Nudity in Drama and the Clothing of Christ
The Sunday Star Tribune (November 19, 2006) carried an article entitled “Live! Nude! Onstage!” It began, “Suddenly, it seems you can’t attend a play in this town without seeing a naked actor. . . . Even the esteemed Guthrie Theater is in on the act.” The article carries its own pointers to why this is evil and tragic.
First, the attempt to justify it with artistic authenticity rings hollow. One director said, “We all have these bodies, and the theater is a place for a sort of truthfulness. If the play requires that, why not go there?” One wants to ask: Does murder in the play require that an actor be murdered? Most of us still say no. But the only reason we do is that we consider life more sacred than that measure of so-called artistic integrity. Would that all men and women considered their own bodies more sacred than to become the meat for someone’s hungry eyes under the guise of art.
Second, actress Stacia Rice said, “I feel that some part of Stacia has to be completely reserved for Stacia.” Well, I am glad for Ms. Rice’s residual restraint, but her self-possession is the exact opposite of what the Bible says should restrain us. “Do you not know that your body is a temple of the Holy Spirit within you, whom you have from God? You are not your own, for you were bought with a price. So glorify God in your body” (1 Corinthians 6:19-20). Ms. Rice says at least part of her body is completely reserved for herself. God says it should all be reserved for him and his glory. Disrobing before audiences does not help people see the glory of Jesus Christ who died to make us pure (Titus 2:14).
Third, one of the saddest lines in the article goes like this: “The nudity that [April] Sellers has been using in her work hastened the collapse of her marriage, she said. ‘But I no longer have to explain myself to my in-laws.’” It’s not surprising that marriages are ruined when a spouse sells her (or his) body to the ogling world. The Bible is describing not only something beautiful that ought to be, but something deep that is when it says, “The wife does not have authority over her own body, but the husband does. Likewise the husband does not have authority over his own body, but the wife does” (1 Corinthians 7:4). That mutual possession of the other’s body draws a precious circle around the couple and makes them each other’s unique treasure under God. To all others the sign is posted: Off Limits.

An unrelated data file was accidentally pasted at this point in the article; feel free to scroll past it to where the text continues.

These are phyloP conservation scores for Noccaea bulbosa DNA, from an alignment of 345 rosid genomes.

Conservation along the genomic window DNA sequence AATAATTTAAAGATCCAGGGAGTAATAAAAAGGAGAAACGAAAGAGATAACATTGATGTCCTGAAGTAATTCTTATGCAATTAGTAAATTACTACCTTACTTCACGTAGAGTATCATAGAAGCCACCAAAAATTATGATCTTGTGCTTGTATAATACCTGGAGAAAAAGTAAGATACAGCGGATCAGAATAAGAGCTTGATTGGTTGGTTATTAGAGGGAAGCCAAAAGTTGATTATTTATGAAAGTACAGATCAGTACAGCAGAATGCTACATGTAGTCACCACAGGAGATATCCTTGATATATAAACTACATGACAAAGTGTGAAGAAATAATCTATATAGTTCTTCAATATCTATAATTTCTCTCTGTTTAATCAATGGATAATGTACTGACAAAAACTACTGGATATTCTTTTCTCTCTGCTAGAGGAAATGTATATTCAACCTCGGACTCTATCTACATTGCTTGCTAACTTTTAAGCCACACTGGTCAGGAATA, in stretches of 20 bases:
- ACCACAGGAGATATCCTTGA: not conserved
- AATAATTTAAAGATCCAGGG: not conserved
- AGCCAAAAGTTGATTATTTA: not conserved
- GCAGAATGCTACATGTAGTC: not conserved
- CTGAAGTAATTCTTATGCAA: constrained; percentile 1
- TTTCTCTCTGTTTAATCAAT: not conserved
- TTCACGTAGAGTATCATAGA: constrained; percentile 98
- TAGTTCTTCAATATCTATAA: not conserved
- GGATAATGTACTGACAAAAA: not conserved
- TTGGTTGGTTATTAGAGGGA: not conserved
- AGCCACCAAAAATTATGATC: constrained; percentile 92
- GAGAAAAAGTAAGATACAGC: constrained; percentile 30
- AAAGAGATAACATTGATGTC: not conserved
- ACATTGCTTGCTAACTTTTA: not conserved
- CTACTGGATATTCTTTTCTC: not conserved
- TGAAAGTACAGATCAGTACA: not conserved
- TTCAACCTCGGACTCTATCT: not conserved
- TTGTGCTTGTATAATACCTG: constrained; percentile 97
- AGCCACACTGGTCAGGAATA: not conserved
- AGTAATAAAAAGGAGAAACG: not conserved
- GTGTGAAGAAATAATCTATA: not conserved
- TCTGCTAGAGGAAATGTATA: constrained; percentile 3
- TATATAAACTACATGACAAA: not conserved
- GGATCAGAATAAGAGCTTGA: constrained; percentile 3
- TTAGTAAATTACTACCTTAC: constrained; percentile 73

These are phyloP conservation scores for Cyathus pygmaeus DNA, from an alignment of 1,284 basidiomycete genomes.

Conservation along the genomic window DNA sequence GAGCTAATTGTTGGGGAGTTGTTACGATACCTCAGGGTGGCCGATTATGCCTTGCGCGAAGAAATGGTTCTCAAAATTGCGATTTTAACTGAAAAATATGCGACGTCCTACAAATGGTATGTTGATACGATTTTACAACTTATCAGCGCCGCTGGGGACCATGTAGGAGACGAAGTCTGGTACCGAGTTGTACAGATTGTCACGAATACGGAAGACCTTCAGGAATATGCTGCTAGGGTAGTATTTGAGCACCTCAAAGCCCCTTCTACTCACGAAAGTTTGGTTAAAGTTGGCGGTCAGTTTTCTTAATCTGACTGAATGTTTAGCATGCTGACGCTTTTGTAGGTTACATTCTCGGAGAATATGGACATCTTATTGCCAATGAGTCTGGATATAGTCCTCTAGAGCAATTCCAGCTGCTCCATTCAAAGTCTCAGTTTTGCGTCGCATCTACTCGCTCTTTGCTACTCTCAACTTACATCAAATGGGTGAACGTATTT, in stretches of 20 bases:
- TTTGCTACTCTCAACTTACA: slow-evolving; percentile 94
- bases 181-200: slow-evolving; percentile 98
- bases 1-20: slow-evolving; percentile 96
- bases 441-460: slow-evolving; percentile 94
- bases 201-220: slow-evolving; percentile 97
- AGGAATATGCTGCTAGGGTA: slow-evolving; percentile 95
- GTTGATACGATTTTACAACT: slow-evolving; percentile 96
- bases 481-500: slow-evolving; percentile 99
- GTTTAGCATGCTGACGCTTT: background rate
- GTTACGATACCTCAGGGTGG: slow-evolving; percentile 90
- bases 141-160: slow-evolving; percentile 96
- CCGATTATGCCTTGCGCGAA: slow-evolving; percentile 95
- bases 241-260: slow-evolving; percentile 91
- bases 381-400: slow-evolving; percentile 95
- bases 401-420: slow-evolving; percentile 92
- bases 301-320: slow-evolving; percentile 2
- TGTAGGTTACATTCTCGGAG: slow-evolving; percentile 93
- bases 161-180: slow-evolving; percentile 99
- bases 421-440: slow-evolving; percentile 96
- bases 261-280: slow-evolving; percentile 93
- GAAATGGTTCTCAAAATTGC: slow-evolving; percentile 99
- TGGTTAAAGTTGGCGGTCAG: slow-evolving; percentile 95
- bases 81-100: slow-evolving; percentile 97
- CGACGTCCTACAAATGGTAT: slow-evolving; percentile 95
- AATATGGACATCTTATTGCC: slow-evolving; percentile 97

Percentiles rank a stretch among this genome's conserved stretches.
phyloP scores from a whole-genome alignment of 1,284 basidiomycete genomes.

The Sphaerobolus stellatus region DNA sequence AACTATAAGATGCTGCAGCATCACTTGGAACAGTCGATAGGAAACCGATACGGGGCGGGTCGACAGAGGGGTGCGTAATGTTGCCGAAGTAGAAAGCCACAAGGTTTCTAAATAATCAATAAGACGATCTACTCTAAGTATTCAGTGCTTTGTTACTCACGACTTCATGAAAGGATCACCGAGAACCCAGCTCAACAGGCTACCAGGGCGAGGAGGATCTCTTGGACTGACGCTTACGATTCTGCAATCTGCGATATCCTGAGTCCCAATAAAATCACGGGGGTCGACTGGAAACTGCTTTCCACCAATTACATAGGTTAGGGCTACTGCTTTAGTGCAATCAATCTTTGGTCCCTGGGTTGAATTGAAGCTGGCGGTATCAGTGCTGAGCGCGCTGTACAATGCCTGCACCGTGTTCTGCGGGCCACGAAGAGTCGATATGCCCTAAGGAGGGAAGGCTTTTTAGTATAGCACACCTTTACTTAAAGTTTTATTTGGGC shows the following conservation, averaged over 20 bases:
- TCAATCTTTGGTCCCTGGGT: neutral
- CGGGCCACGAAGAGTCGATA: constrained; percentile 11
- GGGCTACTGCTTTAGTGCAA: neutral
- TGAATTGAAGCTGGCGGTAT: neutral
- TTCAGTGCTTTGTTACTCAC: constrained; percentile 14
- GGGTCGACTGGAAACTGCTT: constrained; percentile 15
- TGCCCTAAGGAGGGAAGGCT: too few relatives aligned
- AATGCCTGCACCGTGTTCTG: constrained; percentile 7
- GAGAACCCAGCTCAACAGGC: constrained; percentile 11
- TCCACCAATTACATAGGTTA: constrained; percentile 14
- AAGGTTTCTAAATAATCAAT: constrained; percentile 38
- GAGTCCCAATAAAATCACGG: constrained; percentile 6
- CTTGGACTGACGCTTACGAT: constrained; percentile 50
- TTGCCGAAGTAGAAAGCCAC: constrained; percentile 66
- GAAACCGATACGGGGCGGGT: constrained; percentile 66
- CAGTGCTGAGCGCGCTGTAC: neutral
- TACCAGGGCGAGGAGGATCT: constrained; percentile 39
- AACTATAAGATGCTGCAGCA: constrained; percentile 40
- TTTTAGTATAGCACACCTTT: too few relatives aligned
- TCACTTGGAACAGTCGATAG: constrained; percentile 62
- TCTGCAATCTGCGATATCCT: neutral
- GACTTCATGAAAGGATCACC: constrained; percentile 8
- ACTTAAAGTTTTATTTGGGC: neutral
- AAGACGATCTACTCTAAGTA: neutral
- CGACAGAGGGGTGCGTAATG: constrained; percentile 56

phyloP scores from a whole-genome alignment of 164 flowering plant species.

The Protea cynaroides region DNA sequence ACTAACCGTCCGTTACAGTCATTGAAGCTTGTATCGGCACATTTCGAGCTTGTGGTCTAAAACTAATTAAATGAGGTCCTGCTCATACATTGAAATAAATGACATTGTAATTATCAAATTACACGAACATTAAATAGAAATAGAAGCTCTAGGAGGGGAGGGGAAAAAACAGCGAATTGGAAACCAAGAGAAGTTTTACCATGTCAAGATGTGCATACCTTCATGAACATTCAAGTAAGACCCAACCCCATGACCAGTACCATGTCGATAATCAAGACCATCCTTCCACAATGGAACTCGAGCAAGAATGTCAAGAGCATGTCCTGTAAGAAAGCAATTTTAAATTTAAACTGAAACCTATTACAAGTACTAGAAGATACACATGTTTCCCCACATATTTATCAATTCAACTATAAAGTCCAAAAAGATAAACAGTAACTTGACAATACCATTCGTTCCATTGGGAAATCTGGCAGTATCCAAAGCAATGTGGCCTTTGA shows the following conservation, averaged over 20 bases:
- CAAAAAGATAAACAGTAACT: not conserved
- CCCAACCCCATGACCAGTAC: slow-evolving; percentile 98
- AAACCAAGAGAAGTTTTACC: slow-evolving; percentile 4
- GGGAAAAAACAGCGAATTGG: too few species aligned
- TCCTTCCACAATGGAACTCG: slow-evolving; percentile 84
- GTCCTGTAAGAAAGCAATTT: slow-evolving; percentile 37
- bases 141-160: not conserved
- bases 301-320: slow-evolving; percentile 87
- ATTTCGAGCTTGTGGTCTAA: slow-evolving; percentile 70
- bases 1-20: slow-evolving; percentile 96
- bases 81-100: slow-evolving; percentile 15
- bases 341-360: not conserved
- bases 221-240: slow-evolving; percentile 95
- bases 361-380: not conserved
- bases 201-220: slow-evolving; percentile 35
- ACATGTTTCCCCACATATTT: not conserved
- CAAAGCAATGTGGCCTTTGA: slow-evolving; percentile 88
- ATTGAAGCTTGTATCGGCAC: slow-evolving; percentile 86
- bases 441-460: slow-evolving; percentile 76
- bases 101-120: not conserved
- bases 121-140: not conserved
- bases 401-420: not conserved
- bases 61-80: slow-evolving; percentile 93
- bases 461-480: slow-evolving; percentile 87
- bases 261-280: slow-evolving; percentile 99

Fourth, Sally Wingert said, “You know whether or not it’s prurient based on duration. . . . If it’s quick, it’s to titillate.” Hmm. So if there is a flash, it’s prurient, but if you hang out nude on the stage long enough, it’s art? This is an example of what you get when unprincipled preferences guide your behavior. Honestly, there is lots of titillation in lots of nudity. But let us be glad that the word prurient is still in the English language. It does force the issue that there is something called prurient.
Fifth, shame is a good thing in a fallen world. We don’t have much today. The issue of race finally figured into the article. Black bodies vs. white bodies. This is explosive stuff. One play “required” a nude black actor. James Williams reports, “I was there the night when someone got up and yelled at the actor, ‘Shame on your nakedness,’ then walked out of the theater. That was something.” Something indeed. It’s called courage. And it’s called naming the sin.
There was once a day when there was no shame. “And the man and his wife were both naked and were not ashamed” (Genesis 2:25). Then sin entered the world. Specifically, the sin of self-exaltation. Man decided that he would be like God and call his own shots. The knowledge of good and evil is the presumption to decide for yourself what is good and evil without relying on God. That happened and we are all contaminated with that arrogance. It is who we are now by nature.
When we fell, we suddenly knew we were naked. “Then the eyes of both were opened, and they knew that they were naked. And they sewed fig leaves together and made themselves loincloths” (Genesis 3:7). The nakedness that was once natural and fitting for the purity and innocence of man is now a painful embarrassment. God’s merciful solution to this is clothing. “And the Lord God made for Adam and for his wife garments of skins and clothed them” (Genesis 3:21).
Those who try to reverse this divine decision in search of the primal innocence of the Garden of Eden are putting the cart before the horse. Until all sin is gone from our souls and from the world, being clothed is God’s will for a witness to our fall. Taking your clothes off does not put you back into pre-Fall paradise; it puts you into post-Fall shame. That’s God’s will. It’s why modesty is a crucial post-Fall virtue.
Above all, let us remember that when Jesus Christ died for us, he “despised the shame” of the cross and bore it for us. Our shame is removed in his death for us. What then shall we wear? Paul tells us in Romans 13:14: Wear Christ. “Put on the Lord Jesus Christ, and make no provision for the flesh, to gratify its desires.” If you wear Christ, you will never hear any brave and wise soul cry out to you, “Shame on your nakedness.”
Praying with you in the pursuit of purity within and without,